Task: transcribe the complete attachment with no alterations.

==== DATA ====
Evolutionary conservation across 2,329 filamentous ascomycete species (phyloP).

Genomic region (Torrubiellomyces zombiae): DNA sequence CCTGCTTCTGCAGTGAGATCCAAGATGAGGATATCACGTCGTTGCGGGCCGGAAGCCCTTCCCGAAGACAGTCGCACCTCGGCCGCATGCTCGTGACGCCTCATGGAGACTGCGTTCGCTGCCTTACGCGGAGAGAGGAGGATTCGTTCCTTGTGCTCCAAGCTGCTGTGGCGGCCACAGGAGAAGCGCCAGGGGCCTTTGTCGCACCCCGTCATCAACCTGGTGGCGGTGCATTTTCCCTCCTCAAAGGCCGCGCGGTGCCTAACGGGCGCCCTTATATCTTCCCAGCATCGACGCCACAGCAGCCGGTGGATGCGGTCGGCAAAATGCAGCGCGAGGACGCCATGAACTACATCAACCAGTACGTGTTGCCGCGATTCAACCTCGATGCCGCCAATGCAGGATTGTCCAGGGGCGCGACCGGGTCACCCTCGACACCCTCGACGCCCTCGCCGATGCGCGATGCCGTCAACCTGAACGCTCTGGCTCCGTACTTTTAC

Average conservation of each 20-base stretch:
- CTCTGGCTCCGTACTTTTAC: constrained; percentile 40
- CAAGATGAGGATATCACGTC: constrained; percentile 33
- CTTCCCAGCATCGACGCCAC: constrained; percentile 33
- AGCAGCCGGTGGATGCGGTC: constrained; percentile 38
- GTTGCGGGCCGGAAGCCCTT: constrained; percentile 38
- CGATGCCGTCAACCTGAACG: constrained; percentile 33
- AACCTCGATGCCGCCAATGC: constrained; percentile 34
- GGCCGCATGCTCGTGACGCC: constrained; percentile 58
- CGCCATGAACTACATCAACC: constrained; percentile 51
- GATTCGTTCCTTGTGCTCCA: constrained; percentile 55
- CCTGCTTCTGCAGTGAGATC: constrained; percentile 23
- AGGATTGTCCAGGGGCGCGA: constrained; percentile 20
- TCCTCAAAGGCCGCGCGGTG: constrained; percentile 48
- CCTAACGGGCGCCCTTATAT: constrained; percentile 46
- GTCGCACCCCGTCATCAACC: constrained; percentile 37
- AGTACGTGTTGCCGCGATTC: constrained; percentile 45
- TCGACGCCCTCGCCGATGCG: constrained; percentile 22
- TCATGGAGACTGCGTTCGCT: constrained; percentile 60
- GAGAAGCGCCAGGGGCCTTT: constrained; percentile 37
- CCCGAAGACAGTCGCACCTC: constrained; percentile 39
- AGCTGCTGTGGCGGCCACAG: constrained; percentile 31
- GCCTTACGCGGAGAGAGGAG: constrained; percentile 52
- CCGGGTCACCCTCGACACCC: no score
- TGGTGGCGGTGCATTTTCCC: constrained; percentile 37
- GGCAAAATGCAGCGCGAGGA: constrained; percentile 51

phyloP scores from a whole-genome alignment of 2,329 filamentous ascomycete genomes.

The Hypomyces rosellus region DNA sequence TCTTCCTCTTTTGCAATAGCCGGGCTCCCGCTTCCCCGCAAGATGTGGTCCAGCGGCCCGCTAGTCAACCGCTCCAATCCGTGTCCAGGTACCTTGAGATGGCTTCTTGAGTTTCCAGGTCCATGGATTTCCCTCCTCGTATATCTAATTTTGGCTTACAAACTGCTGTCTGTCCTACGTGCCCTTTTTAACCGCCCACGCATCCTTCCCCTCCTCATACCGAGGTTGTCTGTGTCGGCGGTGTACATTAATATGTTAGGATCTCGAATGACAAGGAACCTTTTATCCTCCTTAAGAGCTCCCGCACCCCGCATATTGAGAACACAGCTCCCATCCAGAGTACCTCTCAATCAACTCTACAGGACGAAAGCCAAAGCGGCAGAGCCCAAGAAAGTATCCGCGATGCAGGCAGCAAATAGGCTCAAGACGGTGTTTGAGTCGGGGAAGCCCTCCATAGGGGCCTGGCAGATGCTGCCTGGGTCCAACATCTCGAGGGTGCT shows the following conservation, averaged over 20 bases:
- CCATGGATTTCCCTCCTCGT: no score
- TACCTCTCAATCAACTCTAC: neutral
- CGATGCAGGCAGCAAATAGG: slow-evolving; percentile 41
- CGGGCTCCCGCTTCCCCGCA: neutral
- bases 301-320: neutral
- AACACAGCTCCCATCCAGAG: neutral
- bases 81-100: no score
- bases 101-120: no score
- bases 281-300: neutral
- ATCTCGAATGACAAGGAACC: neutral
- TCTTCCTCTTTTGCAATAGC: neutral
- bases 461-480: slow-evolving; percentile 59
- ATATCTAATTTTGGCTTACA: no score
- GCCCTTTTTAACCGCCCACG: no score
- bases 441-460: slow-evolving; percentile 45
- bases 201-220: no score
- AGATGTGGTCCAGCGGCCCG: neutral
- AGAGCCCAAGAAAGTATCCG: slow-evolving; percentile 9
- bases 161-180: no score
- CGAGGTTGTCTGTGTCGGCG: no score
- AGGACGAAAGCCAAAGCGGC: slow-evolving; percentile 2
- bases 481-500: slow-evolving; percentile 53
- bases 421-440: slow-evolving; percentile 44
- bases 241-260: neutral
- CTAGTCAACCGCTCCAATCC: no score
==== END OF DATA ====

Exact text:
Evolutionary conservation across 2,329 filamentous ascomycete species (phyloP).

Genomic region (Torrubiellomyces zombiae): DNA sequence CCTGCTTCTGCAGTGAGATCCAAGATGAGGATATCACGTCGTTGCGGGCCGGAAGCCCTTCCCGAAGACAGTCGCACCTCGGCCGCATGCTCGTGACGCCTCATGGAGACTGCGTTCGCTGCCTTACGCGGAGAGAGGAGGATTCGTTCCTTGTGCTCCAAGCTGCTGTGGCGGCCACAGGAGAAGCGCCAGGGGCCTTTGTCGCACCCCGTCATCAACCTGGTGGCGGTGCATTTTCCCTCCTCAAAGGCCGCGCGGTGCCTAACGGGCGCCCTTATATCTTCCCAGCATCGACGCCACAGCAGCCGGTGGATGCGGTCGGCAAAATGCAGCGCGAGGACGCCATGAACTACATCAACCAGTACGTGTTGCCGCGATTCAACCTCGATGCCGCCAATGCAGGATTGTCCAGGGGCGCGACCGGGTCACCCTCGACACCCTCGACGCCCTCGCCGATGCGCGATGCCGTCAACCTGAACGCTCTGGCTCCGTACTTTTAC

Average conservation of each 20-base stretch:
- CTCTGGCTCCGTACTTTTAC: constrained; percentile 40
- CAAGATGAGGATATCACGTC: constrained; percentile 33
- CTTCCCAGCATCGACGCCAC: constrained; percentile 33
- AGCAGCCGGTGGATGCGGTC: constrained; percentile 38
- GTTGCGGGCCGGAAGCCCTT: constrained; percentile 38
- CGATGCCGTCAACCTGAACG: constrained; percentile 33
- AACCTCGATGCCGCCAATGC: constrained; percentile 34
- GGCCGCATGCTCGTGACGCC: constrained; percentile 58
- CGCCATGAACTACATCAACC: constrained; percentile 51
- GATTCGTTCCTTGTGCTCCA: constrained; percentile 55
- CCTGCTTCTGCAGTGAGATC: constrained; percentile 23
- AGGATTGTCCAGGGGCGCGA: constrained; percentile 20
- TCCTCAAAGGCCGCGCGGTG: constrained; percentile 48
- CCTAACGGGCGCCCTTATAT: constrained; percentile 46
- GTCGCACCCCGTCATCAACC: constrained; percentile 37
- AGTACGTGTTGCCGCGATTC: constrained; percentile 45
- TCGACGCCCTCGCCGATGCG: constrained; percentile 22
- TCATGGAGACTGCGTTCGCT: constrained; percentile 60
- GAGAAGCGCCAGGGGCCTTT: constrained; percentile 37
- CCCGAAGACAGTCGCACCTC: constrained; percentile 39
- AGCTGCTGTGGCGGCCACAG: constrained; percentile 31
- GCCTTACGCGGAGAGAGGAG: constrained; percentile 52
- CCGGGTCACCCTCGACACCC: no score
- TGGTGGCGGTGCATTTTCCC: constrained; percentile 37
- GGCAAAATGCAGCGCGAGGA: constrained; percentile 51

phyloP scores from a whole-genome alignment of 2,329 filamentous ascomycete genomes.

The Hypomyces rosellus region DNA sequence TCTTCCTCTTTTGCAATAGCCGGGCTCCCGCTTCCCCGCAAGATGTGGTCCAGCGGCCCGCTAGTCAACCGCTCCAATCCGTGTCCAGGTACCTTGAGATGGCTTCTTGAGTTTCCAGGTCCATGGATTTCCCTCCTCGTATATCTAATTTTGGCTTACAAACTGCTGTCTGTCCTACGTGCCCTTTTTAACCGCCCACGCATCCTTCCCCTCCTCATACCGAGGTTGTCTGTGTCGGCGGTGTACATTAATATGTTAGGATCTCGAATGACAAGGAACCTTTTATCCTCCTTAAGAGCTCCCGCACCCCGCATATTGAGAACACAGCTCCCATCCAGAGTACCTCTCAATCAACTCTACAGGACGAAAGCCAAAGCGGCAGAGCCCAAGAAAGTATCCGCGATGCAGGCAGCAAATAGGCTCAAGACGGTGTTTGAGTCGGGGAAGCCCTCCATAGGGGCCTGGCAGATGCTGCCTGGGTCCAACATCTCGAGGGTGCT shows the following conservation, averaged over 20 bases:
- CCATGGATTTCCCTCCTCGT: no score
- TACCTCTCAATCAACTCTAC: neutral
- CGATGCAGGCAGCAAATAGG: slow-evolving; percentile 41
- CGGGCTCCCGCTTCCCCGCA: neutral
- bases 301-320: neutral
- AACACAGCTCCCATCCAGAG: neutral
- bases 81-100: no score
- bases 101-120: no score
- bases 281-300: neutral
- ATCTCGAATGACAAGGAACC: neutral
- TCTTCCTCTTTTGCAATAGC: neutral
- bases 461-480: slow-evolving; percentile 59
- ATATCTAATTTTGGCTTACA: no score
- GCCCTTTTTAACCGCCCACG: no score
- bases 441-460: slow-evolving; percentile 45
- bases 201-220: no score
- AGATGTGGTCCAGCGGCCCG: neutral
- AGAGCCCAAGAAAGTATCCG: slow-evolving; percentile 9
- bases 161-180: no score
- CGAGGTTGTCTGTGTCGGCG: no score
- AGGACGAAAGCCAAAGCGGC: slow-evolving; percentile 2
- bases 481-500: slow-evolving; percentile 53
- bases 421-440: slow-evolving; percentile 44
- bases 241-260: neutral
- CTAGTCAACCGCTCCAATCC: no score